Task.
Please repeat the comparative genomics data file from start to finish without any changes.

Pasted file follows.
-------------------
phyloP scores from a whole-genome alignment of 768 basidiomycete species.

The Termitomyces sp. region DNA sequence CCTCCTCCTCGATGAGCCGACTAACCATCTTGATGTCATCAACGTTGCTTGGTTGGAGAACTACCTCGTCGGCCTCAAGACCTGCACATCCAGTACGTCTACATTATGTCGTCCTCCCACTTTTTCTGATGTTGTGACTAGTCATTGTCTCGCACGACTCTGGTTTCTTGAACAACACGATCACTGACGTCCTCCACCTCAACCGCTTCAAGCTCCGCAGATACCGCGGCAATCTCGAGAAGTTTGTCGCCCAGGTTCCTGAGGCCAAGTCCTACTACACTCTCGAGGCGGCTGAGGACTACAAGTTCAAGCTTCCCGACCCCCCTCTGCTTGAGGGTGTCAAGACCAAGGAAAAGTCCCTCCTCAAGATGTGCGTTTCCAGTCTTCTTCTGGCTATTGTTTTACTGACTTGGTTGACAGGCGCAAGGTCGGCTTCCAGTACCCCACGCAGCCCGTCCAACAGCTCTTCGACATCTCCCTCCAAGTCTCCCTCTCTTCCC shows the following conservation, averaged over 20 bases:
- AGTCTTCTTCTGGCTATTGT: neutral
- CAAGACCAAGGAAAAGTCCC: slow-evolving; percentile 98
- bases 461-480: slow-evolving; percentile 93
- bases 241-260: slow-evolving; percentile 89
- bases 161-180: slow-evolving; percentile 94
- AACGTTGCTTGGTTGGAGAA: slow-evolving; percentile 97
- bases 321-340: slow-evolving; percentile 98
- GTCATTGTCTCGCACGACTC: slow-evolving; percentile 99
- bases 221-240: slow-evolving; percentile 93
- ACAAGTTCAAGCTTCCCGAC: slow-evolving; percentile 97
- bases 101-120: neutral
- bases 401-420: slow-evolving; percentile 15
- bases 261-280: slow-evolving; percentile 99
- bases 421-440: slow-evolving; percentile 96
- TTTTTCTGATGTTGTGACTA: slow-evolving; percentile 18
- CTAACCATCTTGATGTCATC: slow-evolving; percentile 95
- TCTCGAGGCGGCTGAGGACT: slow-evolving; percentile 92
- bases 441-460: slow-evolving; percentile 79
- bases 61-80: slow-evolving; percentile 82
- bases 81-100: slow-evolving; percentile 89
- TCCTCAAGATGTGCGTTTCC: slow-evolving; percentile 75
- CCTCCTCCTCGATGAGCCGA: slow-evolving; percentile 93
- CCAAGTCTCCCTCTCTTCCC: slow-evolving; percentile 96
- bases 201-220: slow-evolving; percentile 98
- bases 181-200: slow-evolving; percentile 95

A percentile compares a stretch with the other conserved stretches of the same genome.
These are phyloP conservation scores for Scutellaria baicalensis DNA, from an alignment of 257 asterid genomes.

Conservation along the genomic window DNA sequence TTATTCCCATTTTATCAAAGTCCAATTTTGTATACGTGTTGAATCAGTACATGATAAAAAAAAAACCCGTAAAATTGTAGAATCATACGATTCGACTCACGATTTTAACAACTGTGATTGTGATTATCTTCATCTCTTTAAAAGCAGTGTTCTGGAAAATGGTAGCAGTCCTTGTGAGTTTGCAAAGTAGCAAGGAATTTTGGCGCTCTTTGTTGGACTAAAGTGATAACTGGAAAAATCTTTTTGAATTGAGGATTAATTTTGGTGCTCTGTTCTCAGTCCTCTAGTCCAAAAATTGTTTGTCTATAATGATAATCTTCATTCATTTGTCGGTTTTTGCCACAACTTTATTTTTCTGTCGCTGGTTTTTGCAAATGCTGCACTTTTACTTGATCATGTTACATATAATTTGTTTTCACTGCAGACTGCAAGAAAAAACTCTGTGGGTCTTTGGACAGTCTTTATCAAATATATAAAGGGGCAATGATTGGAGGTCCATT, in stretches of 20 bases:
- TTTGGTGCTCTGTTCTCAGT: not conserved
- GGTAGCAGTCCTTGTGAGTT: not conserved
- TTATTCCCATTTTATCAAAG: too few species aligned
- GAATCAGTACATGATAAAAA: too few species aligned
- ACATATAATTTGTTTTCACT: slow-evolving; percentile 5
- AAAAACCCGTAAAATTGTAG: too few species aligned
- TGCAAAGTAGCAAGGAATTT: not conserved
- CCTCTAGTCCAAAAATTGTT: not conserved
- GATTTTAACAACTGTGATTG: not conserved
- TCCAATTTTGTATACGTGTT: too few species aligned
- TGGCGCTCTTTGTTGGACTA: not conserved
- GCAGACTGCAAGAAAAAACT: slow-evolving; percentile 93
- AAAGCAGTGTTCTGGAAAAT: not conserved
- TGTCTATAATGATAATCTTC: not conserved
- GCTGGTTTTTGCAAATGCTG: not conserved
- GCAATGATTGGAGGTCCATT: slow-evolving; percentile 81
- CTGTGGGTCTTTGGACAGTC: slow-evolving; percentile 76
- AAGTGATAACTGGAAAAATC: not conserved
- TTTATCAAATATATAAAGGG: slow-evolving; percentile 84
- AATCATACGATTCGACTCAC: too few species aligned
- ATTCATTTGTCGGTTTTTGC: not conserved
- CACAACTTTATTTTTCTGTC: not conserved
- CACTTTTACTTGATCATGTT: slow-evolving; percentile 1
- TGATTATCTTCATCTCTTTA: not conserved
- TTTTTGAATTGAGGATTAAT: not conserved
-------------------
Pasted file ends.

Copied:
phyloP scores from a whole-genome alignment of 768 basidiomycete species.

The Termitomyces sp. region DNA sequence CCTCCTCCTCGATGAGCCGACTAACCATCTTGATGTCATCAACGTTGCTTGGTTGGAGAACTACCTCGTCGGCCTCAAGACCTGCACATCCAGTACGTCTACATTATGTCGTCCTCCCACTTTTTCTGATGTTGTGACTAGTCATTGTCTCGCACGACTCTGGTTTCTTGAACAACACGATCACTGACGTCCTCCACCTCAACCGCTTCAAGCTCCGCAGATACCGCGGCAATCTCGAGAAGTTTGTCGCCCAGGTTCCTGAGGCCAAGTCCTACTACACTCTCGAGGCGGCTGAGGACTACAAGTTCAAGCTTCCCGACCCCCCTCTGCTTGAGGGTGTCAAGACCAAGGAAAAGTCCCTCCTCAAGATGTGCGTTTCCAGTCTTCTTCTGGCTATTGTTTTACTGACTTGGTTGACAGGCGCAAGGTCGGCTTCCAGTACCCCACGCAGCCCGTCCAACAGCTCTTCGACATCTCCCTCCAAGTCTCCCTCTCTTCCC shows the following conservation, averaged over 20 bases:
- AGTCTTCTTCTGGCTATTGT: neutral
- CAAGACCAAGGAAAAGTCCC: slow-evolving; percentile 98
- bases 461-480: slow-evolving; percentile 93
- bases 241-260: slow-evolving; percentile 89
- bases 161-180: slow-evolving; percentile 94
- AACGTTGCTTGGTTGGAGAA: slow-evolving; percentile 97
- bases 321-340: slow-evolving; percentile 98
- GTCATTGTCTCGCACGACTC: slow-evolving; percentile 99
- bases 221-240: slow-evolving; percentile 93
- ACAAGTTCAAGCTTCCCGAC: slow-evolving; percentile 97
- bases 101-120: neutral
- bases 401-420: slow-evolving; percentile 15
- bases 261-280: slow-evolving; percentile 99
- bases 421-440: slow-evolving; percentile 96
- TTTTTCTGATGTTGTGACTA: slow-evolving; percentile 18
- CTAACCATCTTGATGTCATC: slow-evolving; percentile 95
- TCTCGAGGCGGCTGAGGACT: slow-evolving; percentile 92
- bases 441-460: slow-evolving; percentile 79
- bases 61-80: slow-evolving; percentile 82
- bases 81-100: slow-evolving; percentile 89
- TCCTCAAGATGTGCGTTTCC: slow-evolving; percentile 75
- CCTCCTCCTCGATGAGCCGA: slow-evolving; percentile 93
- CCAAGTCTCCCTCTCTTCCC: slow-evolving; percentile 96
- bases 201-220: slow-evolving; percentile 98
- bases 181-200: slow-evolving; percentile 95

A percentile compares a stretch with the other conserved stretches of the same genome.
These are phyloP conservation scores for Scutellaria baicalensis DNA, from an alignment of 257 asterid genomes.

Conservation along the genomic window DNA sequence TTATTCCCATTTTATCAAAGTCCAATTTTGTATACGTGTTGAATCAGTACATGATAAAAAAAAAACCCGTAAAATTGTAGAATCATACGATTCGACTCACGATTTTAACAACTGTGATTGTGATTATCTTCATCTCTTTAAAAGCAGTGTTCTGGAAAATGGTAGCAGTCCTTGTGAGTTTGCAAAGTAGCAAGGAATTTTGGCGCTCTTTGTTGGACTAAAGTGATAACTGGAAAAATCTTTTTGAATTGAGGATTAATTTTGGTGCTCTGTTCTCAGTCCTCTAGTCCAAAAATTGTTTGTCTATAATGATAATCTTCATTCATTTGTCGGTTTTTGCCACAACTTTATTTTTCTGTCGCTGGTTTTTGCAAATGCTGCACTTTTACTTGATCATGTTACATATAATTTGTTTTCACTGCAGACTGCAAGAAAAAACTCTGTGGGTCTTTGGACAGTCTTTATCAAATATATAAAGGGGCAATGATTGGAGGTCCATT, in stretches of 20 bases:
- TTTGGTGCTCTGTTCTCAGT: not conserved
- GGTAGCAGTCCTTGTGAGTT: not conserved
- TTATTCCCATTTTATCAAAG: too few species aligned
- GAATCAGTACATGATAAAAA: too few species aligned
- ACATATAATTTGTTTTCACT: slow-evolving; percentile 5
- AAAAACCCGTAAAATTGTAG: too few species aligned
- TGCAAAGTAGCAAGGAATTT: not conserved
- CCTCTAGTCCAAAAATTGTT: not conserved
- GATTTTAACAACTGTGATTG: not conserved
- TCCAATTTTGTATACGTGTT: too few species aligned
- TGGCGCTCTTTGTTGGACTA: not conserved
- GCAGACTGCAAGAAAAAACT: slow-evolving; percentile 93
- AAAGCAGTGTTCTGGAAAAT: not conserved
- TGTCTATAATGATAATCTTC: not conserved
- GCTGGTTTTTGCAAATGCTG: not conserved
- GCAATGATTGGAGGTCCATT: slow-evolving; percentile 81
- CTGTGGGTCTTTGGACAGTC: slow-evolving; percentile 76
- AAGTGATAACTGGAAAAATC: not conserved
- TTTATCAAATATATAAAGGG: slow-evolving; percentile 84
- AATCATACGATTCGACTCAC: too few species aligned
- ATTCATTTGTCGGTTTTTGC: not conserved
- CACAACTTTATTTTTCTGTC: not conserved
- CACTTTTACTTGATCATGTT: slow-evolving; percentile 1
- TGATTATCTTCATCTCTTTA: not conserved
- TTTTTGAATTGAGGATTAAT: not conserved